Two off-duty U.S. soldiers saved the day yesterday in Amsterdam when a gunman opened fire with a Kalashnikov (an assault rifle) on the train they were riding, which carried 550 people.
Air Force Airman Spencer Stone ran at the gunman when he opened fire, accompanied by Oregon National Guard member Alek Skarlotos. Stone was wounded. Two others assisted in taking down the gunman, Anthony Sadler of California and British National, Chris Norman. Several others were injured, two seriously.
The terrorist was identified as Ayoub el-Qahzzani, a 26 year old Moroccan, a suspected radical Islamist, known to Dutch intelligence services.
The utter bravery of this act does not surprise me at all. The U.S. military involved probably do not think this is worthy of special media coverage. They never seem to understand the magnitude of the sacrifice they are willing to make.
These are heroes who likely saved dozens of others on the train.
The terrorist was known to be bad, where were the Dutch police and Intel services?
Author’s Flashback: I’m reminded of an incident from my days in the intel world. We were on another continent in a third world country on a mission (sorry, no details allowed), and my team happened to be occupying the only hotel near the airport across a bay from the capital. Said hotel was beat up, tennis court with craters, swimming pool full of unidentified brown stuff, antiquated in every way. It was about a 2 hour ferry ride to the city, but we had to stay to maintain our mission parameters.
Just after we arrived a group of Navy SEALs arrived (completely different mission, but we were coordinated). The hotel was full, my team taking most of the rooms, so we offered to accommodate them by spreading them through our rooms. I had four SEALS in mine, one on the spare bed and three in sleeping bags on the floor.
One particular night, they had gone off duty and taken the ferry ride to the city, but had not returned. A bit of a worry since the last ferry returned at about 10pm.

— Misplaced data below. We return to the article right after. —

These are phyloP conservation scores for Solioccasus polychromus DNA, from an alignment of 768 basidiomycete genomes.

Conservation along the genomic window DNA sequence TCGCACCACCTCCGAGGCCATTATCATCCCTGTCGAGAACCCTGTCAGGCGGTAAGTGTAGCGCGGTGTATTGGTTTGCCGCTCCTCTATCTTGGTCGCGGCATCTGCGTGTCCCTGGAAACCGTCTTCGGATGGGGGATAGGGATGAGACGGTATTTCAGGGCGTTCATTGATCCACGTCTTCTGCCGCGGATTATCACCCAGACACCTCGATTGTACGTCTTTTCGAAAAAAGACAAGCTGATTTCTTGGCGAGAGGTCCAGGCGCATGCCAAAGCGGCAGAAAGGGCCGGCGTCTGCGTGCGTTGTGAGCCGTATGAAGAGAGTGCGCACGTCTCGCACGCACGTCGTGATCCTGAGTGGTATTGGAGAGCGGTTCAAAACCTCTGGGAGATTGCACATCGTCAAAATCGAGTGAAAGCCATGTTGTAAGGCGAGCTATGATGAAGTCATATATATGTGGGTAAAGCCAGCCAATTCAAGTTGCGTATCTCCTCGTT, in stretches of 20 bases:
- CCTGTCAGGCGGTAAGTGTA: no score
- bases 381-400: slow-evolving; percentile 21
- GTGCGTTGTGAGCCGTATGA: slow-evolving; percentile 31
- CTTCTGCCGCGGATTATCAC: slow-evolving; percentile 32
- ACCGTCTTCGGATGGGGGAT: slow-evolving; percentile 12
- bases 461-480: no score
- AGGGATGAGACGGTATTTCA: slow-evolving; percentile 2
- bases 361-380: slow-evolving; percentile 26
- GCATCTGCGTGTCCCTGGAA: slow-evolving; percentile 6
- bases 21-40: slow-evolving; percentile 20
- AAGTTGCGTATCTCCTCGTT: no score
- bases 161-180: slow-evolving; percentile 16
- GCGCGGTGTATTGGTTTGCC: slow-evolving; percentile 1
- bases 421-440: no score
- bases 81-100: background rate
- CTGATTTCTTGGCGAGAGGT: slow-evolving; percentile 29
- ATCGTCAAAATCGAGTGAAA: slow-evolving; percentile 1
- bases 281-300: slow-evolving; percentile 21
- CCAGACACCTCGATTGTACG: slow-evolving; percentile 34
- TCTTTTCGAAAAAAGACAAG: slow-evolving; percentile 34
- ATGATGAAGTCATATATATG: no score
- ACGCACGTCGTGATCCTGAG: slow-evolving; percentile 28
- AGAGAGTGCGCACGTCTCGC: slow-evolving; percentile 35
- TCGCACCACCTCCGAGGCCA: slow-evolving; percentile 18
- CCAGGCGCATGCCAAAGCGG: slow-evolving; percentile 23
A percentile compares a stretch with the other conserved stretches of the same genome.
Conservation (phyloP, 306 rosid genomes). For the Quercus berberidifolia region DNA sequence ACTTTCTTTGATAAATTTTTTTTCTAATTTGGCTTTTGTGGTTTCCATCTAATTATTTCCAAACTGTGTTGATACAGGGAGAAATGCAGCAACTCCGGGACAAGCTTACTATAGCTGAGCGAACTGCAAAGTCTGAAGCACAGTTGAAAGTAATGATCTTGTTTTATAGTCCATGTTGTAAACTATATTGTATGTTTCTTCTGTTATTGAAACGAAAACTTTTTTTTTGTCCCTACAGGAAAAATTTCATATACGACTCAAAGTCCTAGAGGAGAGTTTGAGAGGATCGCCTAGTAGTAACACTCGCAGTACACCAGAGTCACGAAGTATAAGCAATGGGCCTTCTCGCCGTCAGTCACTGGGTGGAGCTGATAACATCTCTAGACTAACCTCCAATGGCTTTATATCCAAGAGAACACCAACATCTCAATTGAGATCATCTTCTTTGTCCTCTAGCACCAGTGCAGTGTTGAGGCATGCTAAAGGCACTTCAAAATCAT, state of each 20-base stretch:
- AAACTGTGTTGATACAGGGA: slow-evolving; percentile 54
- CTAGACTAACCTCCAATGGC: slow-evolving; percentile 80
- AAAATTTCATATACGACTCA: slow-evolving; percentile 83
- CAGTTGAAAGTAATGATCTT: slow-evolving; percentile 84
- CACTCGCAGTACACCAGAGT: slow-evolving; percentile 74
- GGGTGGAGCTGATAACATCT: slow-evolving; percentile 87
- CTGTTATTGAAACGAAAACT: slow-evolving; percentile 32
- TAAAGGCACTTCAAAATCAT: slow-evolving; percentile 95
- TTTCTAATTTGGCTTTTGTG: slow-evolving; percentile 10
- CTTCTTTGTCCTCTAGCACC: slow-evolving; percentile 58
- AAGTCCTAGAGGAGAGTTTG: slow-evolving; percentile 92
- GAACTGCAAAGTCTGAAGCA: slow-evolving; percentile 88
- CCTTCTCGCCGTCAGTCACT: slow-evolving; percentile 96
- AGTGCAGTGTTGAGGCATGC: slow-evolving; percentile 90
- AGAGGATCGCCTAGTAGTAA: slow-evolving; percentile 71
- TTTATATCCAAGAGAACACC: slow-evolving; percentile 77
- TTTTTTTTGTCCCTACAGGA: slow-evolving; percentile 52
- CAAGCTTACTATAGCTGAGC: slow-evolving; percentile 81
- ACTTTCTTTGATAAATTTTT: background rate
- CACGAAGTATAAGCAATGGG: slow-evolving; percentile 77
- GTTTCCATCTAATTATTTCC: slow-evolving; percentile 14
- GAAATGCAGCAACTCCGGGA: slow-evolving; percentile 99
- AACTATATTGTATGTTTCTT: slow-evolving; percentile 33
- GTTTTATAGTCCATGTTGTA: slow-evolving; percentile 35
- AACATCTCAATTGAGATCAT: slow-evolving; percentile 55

They finally dragged themselves in about 4 am. Turns out the ferry was way overcrowded with hundreds of people, the burden too great. In the middle of the bay it took on water and capsized.
As was later explained to me, this is no worry for a SEAL, whenever they go on a sea vessel they are trained to automatically scope out all of the exits and escape routes. Unfortunately, the locals were not so well trained.
The SEALs immediately climbed to the top of the ferry, and then proceeded to risk their own lives by jumping into the water and pulling locals who were in trouble to safety. Not one, not two, but dozens and dozens of them, pulling them to the relatively safety of the top of the capsized ferry.
This was still a tragedy, a great many of the locals drowned or were trapped, but somewhere between 100 and 200 are alive because of the efforts of these few men.
Was this a big deal to the SEALs? Didn’t seem to be. In fact it seemed to be forgotten within a day or two, after all they had another mission to focus on. I guess they are just used to being heroes.
I’m science fiction fan, and am reminded of a Robert Heinlein book called Starship Troopers (the movie was OK but it lost much of the philosophical basis of the book). In the storyline, society was a meritocracy, you had to earn your way to citizenship through military service. The idea was military veterans accepted responsibility for the protection of the society they served even at the possible expense of their own lives.
In the case of the soldiers in Amsterdam and the SEALs in my story, I can proudly say they met this ideal. They did take personal responsibility for the safety of others. These are two examples of the courage and mettle of the greatest military on Earth. “No man hath greater love…”